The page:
Our first full day in Savannah dawned cloudy and cool. The shuttle to the historic district, which our hotel provided free of charge, was supposed to leave at 9am. Unfortunately, we were unaware of this fact until approximately 8:25am. Undeterred, we sprang into action. A flurry of showers, getting dressed, and grabbing any items we could ever possibly need later, we were out in front of the hotel at 8:55.
9:00 came and went. No shuttle. We went back inside to check with the clerk and were assured we were in the right place. We sat on a bench and waited as the quarter hour approached. Other hotel guests continually poured out of the lobby, hopped into their cars, and disappeared. The idea became more and more appealing as 9:20 came and went.
Finally, the shuttle arrived. We boarded along with one other couple and, a few minutes later, were dropped off downtown, ready to begin a self-guided tour of the historic district. Did we mention that it was cool outside? With the wind whipping between the buildings it was downright cold. On top of that, a light rain began to fall. Huddling together to stay warm, we trudged along, ice cold on an early June day!
Eventually we began our tour, though not before we’d purchased coffee, long sleeve shirts, and an umbrella. Of course, it wasn’t long until the sun came out and the day warmed considerably, which left us carrying the things we purchased. Oh well, what are you going to do?
We began our tour with a visit to River Street, the oldest area of Savannah. We walked along the cobblestone street, below bridges where cotton was once sold to the hordes below, as huge barges loaded with containers cruised by on the river.
After a while, we veered off River Street and headed deeper into the historic district. Everyone who visits Savannah returns with stories of how beautiful the city is. After just a few minutes, you can see why. Everywhere we looked were stately 19th century homes, ancient brick buildings, and streets lined with live oaks covered with hanging Spanish moss.
Savannah is laid out around a series of squares, so every few streets we came to a grassy park filled with trees, benches and monuments. We set out on a walking tour outlined on a map we obtained from the visitor’s center; a path we followed for approximately two blocks before freelancing.
After a couple of hours exploring, it was time for lunch. We headed for the Savannah Seafood Shack, a place we’d read had good seafood. We entered the long, narrow space and ordered at the counter, choosing one order of low country boil and a shrimp po’ boy. While we waited for our food, we checked out the interior, which was decorated with fishing and sailing paraphernalia.
When the food came, it was every bit as good as we’d hoped. The boil came in a bag, and when poured into a bowl, it produced a wonderful aroma. For the unfortunate among you who’ve never had this coastal favorite, low country boil consists of shrimp, andouille sausage, red potatoes, corn and a generous amount Old Bay seasoning. We tore into the food, relishing every bite. Both dishes were excellent, and we polished off every bite.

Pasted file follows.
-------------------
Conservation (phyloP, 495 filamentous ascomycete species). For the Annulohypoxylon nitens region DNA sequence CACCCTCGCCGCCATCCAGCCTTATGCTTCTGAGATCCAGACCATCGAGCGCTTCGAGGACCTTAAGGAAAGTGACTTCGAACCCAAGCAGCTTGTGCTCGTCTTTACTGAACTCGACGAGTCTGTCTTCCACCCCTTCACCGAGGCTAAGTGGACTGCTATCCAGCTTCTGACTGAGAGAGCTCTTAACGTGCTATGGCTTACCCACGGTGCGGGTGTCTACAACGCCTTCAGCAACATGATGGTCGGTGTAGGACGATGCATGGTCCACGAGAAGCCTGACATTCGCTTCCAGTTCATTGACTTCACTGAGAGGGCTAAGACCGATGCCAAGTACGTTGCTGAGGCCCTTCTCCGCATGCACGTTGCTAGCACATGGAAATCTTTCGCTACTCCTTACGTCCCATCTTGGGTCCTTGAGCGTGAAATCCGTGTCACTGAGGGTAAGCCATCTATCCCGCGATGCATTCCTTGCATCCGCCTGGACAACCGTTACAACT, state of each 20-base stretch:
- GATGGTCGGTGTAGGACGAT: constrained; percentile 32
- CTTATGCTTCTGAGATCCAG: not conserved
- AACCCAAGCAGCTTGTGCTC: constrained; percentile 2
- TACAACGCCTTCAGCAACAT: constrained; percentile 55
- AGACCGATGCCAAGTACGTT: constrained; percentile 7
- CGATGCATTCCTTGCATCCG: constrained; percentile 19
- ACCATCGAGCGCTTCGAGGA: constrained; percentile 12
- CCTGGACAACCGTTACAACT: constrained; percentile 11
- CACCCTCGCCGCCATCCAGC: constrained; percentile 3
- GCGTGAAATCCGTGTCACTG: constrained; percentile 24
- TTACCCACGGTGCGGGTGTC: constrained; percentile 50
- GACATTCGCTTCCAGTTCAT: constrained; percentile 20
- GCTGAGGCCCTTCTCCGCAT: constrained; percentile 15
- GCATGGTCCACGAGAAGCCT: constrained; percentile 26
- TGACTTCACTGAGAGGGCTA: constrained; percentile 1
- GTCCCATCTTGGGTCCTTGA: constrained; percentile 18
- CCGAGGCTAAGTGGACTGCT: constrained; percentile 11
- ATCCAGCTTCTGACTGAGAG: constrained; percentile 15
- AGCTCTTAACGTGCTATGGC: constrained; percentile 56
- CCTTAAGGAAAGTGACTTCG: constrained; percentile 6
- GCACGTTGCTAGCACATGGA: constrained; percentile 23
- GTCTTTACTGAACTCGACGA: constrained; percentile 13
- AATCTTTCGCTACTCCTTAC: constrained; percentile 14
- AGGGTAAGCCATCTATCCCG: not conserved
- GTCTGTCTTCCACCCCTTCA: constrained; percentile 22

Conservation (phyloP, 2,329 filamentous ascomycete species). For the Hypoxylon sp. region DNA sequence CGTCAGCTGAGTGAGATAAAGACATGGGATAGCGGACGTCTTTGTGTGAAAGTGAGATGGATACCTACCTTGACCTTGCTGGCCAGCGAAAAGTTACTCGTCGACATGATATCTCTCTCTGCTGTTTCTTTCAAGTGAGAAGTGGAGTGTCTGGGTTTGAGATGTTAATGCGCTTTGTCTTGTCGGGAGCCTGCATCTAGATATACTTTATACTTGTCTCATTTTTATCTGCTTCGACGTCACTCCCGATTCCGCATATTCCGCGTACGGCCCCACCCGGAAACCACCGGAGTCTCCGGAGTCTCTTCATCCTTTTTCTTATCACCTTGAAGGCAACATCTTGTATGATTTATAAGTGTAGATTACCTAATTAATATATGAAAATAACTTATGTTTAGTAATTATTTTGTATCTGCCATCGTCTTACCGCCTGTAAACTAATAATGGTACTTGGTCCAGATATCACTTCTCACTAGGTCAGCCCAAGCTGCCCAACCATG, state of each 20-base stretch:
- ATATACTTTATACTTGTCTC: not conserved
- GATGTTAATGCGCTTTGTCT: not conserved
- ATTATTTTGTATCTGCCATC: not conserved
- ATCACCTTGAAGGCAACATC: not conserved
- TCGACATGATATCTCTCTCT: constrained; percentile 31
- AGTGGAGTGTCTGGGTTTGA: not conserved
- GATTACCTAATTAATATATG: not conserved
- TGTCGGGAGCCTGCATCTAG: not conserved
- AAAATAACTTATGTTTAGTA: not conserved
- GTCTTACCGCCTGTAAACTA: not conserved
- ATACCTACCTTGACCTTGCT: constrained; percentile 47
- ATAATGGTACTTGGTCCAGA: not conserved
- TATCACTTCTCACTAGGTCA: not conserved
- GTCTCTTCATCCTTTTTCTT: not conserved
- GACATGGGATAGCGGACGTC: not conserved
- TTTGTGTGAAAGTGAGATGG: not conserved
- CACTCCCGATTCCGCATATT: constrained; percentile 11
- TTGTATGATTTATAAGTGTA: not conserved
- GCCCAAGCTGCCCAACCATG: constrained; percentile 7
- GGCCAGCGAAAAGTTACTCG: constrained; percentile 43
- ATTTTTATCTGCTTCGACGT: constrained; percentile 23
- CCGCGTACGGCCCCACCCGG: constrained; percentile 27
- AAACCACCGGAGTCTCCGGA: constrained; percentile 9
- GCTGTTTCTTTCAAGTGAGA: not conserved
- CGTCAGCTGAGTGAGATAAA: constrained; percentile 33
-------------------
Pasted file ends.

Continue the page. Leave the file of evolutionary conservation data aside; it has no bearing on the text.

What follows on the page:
After lunch, we resumed our tour of Savannah. There is much to see in Georgia’s oldest city; too much, in fact, to recount it all here. Therefore, in an effort to keep this blog from becoming epically long, we now present a few highlights from our day in the historic district:
-Wright Square: This open space is the burial place of Yamacraw Chief Tomo-Chi-Chi, who was instrumental in the founding of the colony of Georgia. A friend of the English who negotiated the treaty which allowed for the settlement of Savannah, Tomo-Chi-Chi was buried in the square in 1739. Today, a boulder rests near his burial site, adorned with a plaque which reads:
In Memory of Tomo-Chi-Chi
The Mico of the Yamacraws
The Companion of Oglethorpe
And the friend and ally of the
Colony of Georgia.
This stone has been here placed
By the Georgia Society of the
Colonial Dames of America
-Cathedral of St. John the Baptist. Originally dedicated in 1876, this gothic cathedral has undergone multiple renovations over the years. Now complete, and open to the public, the inside of the cathedral is breathtaking, with vaulted ceilings, ornate pillars and beautiful stained-glass windows. We sat in a pew for a while, taking it all in, before approaching the sanctuary. There, we lit candles and said a few words for all those we’ve lost. Peaceful, as well as sobering.
-Historic Stairs. All along River Street, which is well below the bluff upon which the rest of the downtown area sits, lie stairways that were built in the 1700s. Each stairway has a sign which informs pedestrians to use at their “own risk.” We climbed a number of different flights, many of which were steep, with little or no handrails. Despite the warnings, we were able to successfully navigate these “steps of death.”